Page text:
The FLISP subsidy application must be prepared correctly to avoid delays.

The turn-around time to approve a FLISP subsidy from submission to approval can be up to 21 working days or longer (depending on where and how you submit your application). Once provisionally approved, there are still a few steps in the administrative process to be followed to ensure that the FLISP subsidy is paid out on time. To use the subsidy to cover legal fees, the buyer should prepare all the supporting documents to avoid delays in the FLISP subsidy application.

Check before you buy

Free service available to check your subsidy amount before you buy.

First -time buyers want to know where they stand to qualify for a subsidy before the go out “house-hunting”. They want to have the comfort of knowing exactly what they qualify for and how they can use this FLISP subsidy to structure their finances, whether they use it as a deposit or as legal fees. We concluded a MOU with the NHFC to assist first time buyers with their FLISP subsidies and are now able to provide a free service to all first-time buyers to who want to find out if they qualify, says De Waal.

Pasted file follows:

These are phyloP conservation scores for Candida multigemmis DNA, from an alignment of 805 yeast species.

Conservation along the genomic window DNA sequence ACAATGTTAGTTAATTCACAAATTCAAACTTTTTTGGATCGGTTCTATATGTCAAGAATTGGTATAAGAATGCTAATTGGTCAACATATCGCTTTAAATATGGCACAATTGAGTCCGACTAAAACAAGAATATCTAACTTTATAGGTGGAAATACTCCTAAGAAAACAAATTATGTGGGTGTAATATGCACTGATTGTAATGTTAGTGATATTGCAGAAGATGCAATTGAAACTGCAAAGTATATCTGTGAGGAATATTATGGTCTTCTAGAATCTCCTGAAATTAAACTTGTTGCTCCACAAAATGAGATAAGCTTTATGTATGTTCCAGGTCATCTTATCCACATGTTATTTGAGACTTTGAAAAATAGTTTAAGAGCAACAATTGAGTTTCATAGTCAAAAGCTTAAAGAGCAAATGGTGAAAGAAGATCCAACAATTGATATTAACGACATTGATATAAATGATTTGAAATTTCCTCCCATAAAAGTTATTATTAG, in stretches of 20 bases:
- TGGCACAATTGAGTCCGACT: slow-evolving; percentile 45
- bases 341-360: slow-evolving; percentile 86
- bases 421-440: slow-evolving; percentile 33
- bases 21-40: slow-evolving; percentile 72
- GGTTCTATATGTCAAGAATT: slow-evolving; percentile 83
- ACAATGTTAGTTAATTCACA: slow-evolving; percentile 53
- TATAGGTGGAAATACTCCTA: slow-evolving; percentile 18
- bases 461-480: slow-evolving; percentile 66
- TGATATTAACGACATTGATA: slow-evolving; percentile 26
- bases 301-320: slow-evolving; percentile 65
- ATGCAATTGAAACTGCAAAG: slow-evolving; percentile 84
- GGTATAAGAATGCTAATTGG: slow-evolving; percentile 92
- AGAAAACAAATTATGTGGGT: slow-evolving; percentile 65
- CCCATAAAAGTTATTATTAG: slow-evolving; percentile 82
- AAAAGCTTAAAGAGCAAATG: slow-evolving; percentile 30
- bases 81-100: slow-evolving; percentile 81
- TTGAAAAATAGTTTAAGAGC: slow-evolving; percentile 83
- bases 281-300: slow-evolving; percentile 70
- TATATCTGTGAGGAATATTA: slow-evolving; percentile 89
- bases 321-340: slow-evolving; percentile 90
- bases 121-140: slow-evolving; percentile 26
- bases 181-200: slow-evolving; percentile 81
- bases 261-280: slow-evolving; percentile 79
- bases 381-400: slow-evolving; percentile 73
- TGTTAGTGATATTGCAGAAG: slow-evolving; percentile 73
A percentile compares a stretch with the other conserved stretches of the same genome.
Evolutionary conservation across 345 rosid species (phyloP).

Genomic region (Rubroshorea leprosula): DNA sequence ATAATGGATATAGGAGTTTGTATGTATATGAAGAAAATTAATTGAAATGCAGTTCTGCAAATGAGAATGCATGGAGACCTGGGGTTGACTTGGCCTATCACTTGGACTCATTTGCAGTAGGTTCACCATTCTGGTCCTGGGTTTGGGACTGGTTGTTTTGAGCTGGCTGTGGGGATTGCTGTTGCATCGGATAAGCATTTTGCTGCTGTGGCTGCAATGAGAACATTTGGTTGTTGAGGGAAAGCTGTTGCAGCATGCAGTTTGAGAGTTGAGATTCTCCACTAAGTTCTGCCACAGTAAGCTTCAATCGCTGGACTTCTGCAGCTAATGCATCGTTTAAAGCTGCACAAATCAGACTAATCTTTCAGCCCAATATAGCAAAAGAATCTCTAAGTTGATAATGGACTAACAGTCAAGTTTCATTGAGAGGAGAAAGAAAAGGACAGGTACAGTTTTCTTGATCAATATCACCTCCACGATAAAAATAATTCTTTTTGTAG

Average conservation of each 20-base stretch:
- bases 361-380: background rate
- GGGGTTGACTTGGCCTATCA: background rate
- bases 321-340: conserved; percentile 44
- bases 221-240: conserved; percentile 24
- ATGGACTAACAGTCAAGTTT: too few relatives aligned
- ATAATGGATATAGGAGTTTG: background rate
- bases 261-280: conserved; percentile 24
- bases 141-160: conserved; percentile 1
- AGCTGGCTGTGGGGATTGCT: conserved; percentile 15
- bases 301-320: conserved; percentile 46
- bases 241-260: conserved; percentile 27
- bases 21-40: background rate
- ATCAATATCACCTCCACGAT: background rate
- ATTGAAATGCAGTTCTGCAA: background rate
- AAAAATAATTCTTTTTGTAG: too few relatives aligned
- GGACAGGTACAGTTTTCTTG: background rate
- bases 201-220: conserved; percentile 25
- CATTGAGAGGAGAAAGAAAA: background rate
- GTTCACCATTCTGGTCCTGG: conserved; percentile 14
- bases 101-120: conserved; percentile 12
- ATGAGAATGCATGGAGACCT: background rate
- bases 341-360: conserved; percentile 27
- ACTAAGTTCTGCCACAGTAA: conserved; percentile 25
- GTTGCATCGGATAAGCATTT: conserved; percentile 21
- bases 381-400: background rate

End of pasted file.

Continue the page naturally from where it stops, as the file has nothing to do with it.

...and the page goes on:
Once it is established that a buyer qualifies for a FLISP subsidy and the subsidy amount is determined, this free service expands to calculate how the subsidy can be applied for, either as a deposit or for legal fees (or both), and then the property finance the first-time buyer can qualify for.

Click here to be directed for to the online FLISP Calculator.

Meyer de Waal

May 2022
021 461 0065

This article is a general information sheet and should not be used or relied on as legal or other professional advice. No liability can be accepted for any errors or omissions nor for any loss or damage arising from reliance upon any information herein. Always contact your legal adviser for specific and detailed advice. Errors and omissions excepted (E&OE)